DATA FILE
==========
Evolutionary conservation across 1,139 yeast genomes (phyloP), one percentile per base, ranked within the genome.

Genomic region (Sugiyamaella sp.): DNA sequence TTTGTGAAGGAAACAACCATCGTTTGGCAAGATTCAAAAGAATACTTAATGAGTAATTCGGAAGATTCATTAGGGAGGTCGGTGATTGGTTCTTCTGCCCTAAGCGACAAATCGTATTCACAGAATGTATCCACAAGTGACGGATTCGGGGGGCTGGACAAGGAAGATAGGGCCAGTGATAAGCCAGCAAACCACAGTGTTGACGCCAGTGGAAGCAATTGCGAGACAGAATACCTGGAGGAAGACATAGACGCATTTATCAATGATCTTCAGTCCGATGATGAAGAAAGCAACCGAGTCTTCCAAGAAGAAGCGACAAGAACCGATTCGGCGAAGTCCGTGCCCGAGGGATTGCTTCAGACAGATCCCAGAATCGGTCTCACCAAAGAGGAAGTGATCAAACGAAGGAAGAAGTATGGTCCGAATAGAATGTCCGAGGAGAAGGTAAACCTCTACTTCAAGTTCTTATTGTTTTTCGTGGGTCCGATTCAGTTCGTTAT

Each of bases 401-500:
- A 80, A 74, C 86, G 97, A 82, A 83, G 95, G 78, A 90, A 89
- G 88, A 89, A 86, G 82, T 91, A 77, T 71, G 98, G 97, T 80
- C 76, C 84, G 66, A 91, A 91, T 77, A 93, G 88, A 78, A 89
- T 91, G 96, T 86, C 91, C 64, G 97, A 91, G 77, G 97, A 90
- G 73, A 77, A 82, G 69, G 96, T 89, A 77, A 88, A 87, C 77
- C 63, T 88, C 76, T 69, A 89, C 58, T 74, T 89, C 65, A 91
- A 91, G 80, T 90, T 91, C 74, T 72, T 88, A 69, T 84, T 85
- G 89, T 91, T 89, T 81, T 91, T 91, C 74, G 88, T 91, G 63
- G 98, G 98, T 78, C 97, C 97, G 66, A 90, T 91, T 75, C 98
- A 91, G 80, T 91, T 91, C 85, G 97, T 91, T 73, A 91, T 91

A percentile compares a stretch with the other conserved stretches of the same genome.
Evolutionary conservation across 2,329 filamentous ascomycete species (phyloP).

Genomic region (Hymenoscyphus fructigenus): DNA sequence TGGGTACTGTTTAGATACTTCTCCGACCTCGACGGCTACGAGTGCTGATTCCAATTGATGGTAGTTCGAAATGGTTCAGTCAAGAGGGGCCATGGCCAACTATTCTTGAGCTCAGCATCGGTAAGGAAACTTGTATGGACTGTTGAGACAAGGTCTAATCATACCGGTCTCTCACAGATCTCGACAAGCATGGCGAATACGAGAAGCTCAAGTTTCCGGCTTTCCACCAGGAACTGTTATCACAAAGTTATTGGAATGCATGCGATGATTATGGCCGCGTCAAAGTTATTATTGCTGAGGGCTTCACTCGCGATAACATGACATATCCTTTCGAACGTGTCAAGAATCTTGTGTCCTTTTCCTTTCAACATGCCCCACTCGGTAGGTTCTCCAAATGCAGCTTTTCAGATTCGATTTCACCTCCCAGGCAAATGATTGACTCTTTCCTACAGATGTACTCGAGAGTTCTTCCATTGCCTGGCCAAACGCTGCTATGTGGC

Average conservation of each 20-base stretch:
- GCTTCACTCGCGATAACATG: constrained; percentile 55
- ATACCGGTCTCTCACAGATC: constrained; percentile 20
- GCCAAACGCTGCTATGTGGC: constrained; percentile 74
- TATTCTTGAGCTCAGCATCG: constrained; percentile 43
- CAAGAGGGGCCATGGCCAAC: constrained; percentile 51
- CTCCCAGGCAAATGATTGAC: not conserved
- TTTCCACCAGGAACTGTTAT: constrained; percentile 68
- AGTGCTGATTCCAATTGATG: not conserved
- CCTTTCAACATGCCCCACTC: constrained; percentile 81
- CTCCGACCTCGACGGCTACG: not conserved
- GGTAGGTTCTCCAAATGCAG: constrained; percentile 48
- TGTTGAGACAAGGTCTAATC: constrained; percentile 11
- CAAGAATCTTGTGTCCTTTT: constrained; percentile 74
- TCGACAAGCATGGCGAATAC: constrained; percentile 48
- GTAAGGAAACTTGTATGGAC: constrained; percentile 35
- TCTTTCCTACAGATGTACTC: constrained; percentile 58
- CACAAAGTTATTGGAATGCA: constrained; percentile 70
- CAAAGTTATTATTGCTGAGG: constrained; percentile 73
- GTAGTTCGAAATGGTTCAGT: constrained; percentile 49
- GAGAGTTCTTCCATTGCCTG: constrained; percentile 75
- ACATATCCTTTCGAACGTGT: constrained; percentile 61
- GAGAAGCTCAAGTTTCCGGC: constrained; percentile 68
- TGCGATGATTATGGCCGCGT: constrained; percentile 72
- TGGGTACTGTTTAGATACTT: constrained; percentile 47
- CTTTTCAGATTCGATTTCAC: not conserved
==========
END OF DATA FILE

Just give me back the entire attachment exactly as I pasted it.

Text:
Evolutionary conservation across 1,139 yeast genomes (phyloP), one percentile per base, ranked within the genome.

Genomic region (Sugiyamaella sp.): DNA sequence TTTGTGAAGGAAACAACCATCGTTTGGCAAGATTCAAAAGAATACTTAATGAGTAATTCGGAAGATTCATTAGGGAGGTCGGTGATTGGTTCTTCTGCCCTAAGCGACAAATCGTATTCACAGAATGTATCCACAAGTGACGGATTCGGGGGGCTGGACAAGGAAGATAGGGCCAGTGATAAGCCAGCAAACCACAGTGTTGACGCCAGTGGAAGCAATTGCGAGACAGAATACCTGGAGGAAGACATAGACGCATTTATCAATGATCTTCAGTCCGATGATGAAGAAAGCAACCGAGTCTTCCAAGAAGAAGCGACAAGAACCGATTCGGCGAAGTCCGTGCCCGAGGGATTGCTTCAGACAGATCCCAGAATCGGTCTCACCAAAGAGGAAGTGATCAAACGAAGGAAGAAGTATGGTCCGAATAGAATGTCCGAGGAGAAGGTAAACCTCTACTTCAAGTTCTTATTGTTTTTCGTGGGTCCGATTCAGTTCGTTAT

Each of bases 401-500:
- A 80, A 74, C 86, G 97, A 82, A 83, G 95, G 78, A 90, A 89
- G 88, A 89, A 86, G 82, T 91, A 77, T 71, G 98, G 97, T 80
- C 76, C 84, G 66, A 91, A 91, T 77, A 93, G 88, A 78, A 89
- T 91, G 96, T 86, C 91, C 64, G 97, A 91, G 77, G 97, A 90
- G 73, A 77, A 82, G 69, G 96, T 89, A 77, A 88, A 87, C 77
- C 63, T 88, C 76, T 69, A 89, C 58, T 74, T 89, C 65, A 91
- A 91, G 80, T 90, T 91, C 74, T 72, T 88, A 69, T 84, T 85
- G 89, T 91, T 89, T 81, T 91, T 91, C 74, G 88, T 91, G 63
- G 98, G 98, T 78, C 97, C 97, G 66, A 90, T 91, T 75, C 98
- A 91, G 80, T 91, T 91, C 85, G 97, T 91, T 73, A 91, T 91

A percentile compares a stretch with the other conserved stretches of the same genome.
Evolutionary conservation across 2,329 filamentous ascomycete species (phyloP).

Genomic region (Hymenoscyphus fructigenus): DNA sequence TGGGTACTGTTTAGATACTTCTCCGACCTCGACGGCTACGAGTGCTGATTCCAATTGATGGTAGTTCGAAATGGTTCAGTCAAGAGGGGCCATGGCCAACTATTCTTGAGCTCAGCATCGGTAAGGAAACTTGTATGGACTGTTGAGACAAGGTCTAATCATACCGGTCTCTCACAGATCTCGACAAGCATGGCGAATACGAGAAGCTCAAGTTTCCGGCTTTCCACCAGGAACTGTTATCACAAAGTTATTGGAATGCATGCGATGATTATGGCCGCGTCAAAGTTATTATTGCTGAGGGCTTCACTCGCGATAACATGACATATCCTTTCGAACGTGTCAAGAATCTTGTGTCCTTTTCCTTTCAACATGCCCCACTCGGTAGGTTCTCCAAATGCAGCTTTTCAGATTCGATTTCACCTCCCAGGCAAATGATTGACTCTTTCCTACAGATGTACTCGAGAGTTCTTCCATTGCCTGGCCAAACGCTGCTATGTGGC

Average conservation of each 20-base stretch:
- GCTTCACTCGCGATAACATG: constrained; percentile 55
- ATACCGGTCTCTCACAGATC: constrained; percentile 20
- GCCAAACGCTGCTATGTGGC: constrained; percentile 74
- TATTCTTGAGCTCAGCATCG: constrained; percentile 43
- CAAGAGGGGCCATGGCCAAC: constrained; percentile 51
- CTCCCAGGCAAATGATTGAC: not conserved
- TTTCCACCAGGAACTGTTAT: constrained; percentile 68
- AGTGCTGATTCCAATTGATG: not conserved
- CCTTTCAACATGCCCCACTC: constrained; percentile 81
- CTCCGACCTCGACGGCTACG: not conserved
- GGTAGGTTCTCCAAATGCAG: constrained; percentile 48
- TGTTGAGACAAGGTCTAATC: constrained; percentile 11
- CAAGAATCTTGTGTCCTTTT: constrained; percentile 74
- TCGACAAGCATGGCGAATAC: constrained; percentile 48
- GTAAGGAAACTTGTATGGAC: constrained; percentile 35
- TCTTTCCTACAGATGTACTC: constrained; percentile 58
- CACAAAGTTATTGGAATGCA: constrained; percentile 70
- CAAAGTTATTATTGCTGAGG: constrained; percentile 73
- GTAGTTCGAAATGGTTCAGT: constrained; percentile 49
- GAGAGTTCTTCCATTGCCTG: constrained; percentile 75
- ACATATCCTTTCGAACGTGT: constrained; percentile 61
- GAGAAGCTCAAGTTTCCGGC: constrained; percentile 68
- TGCGATGATTATGGCCGCGT: constrained; percentile 72
- TGGGTACTGTTTAGATACTT: constrained; percentile 47
- CTTTTCAGATTCGATTTCAC: not conserved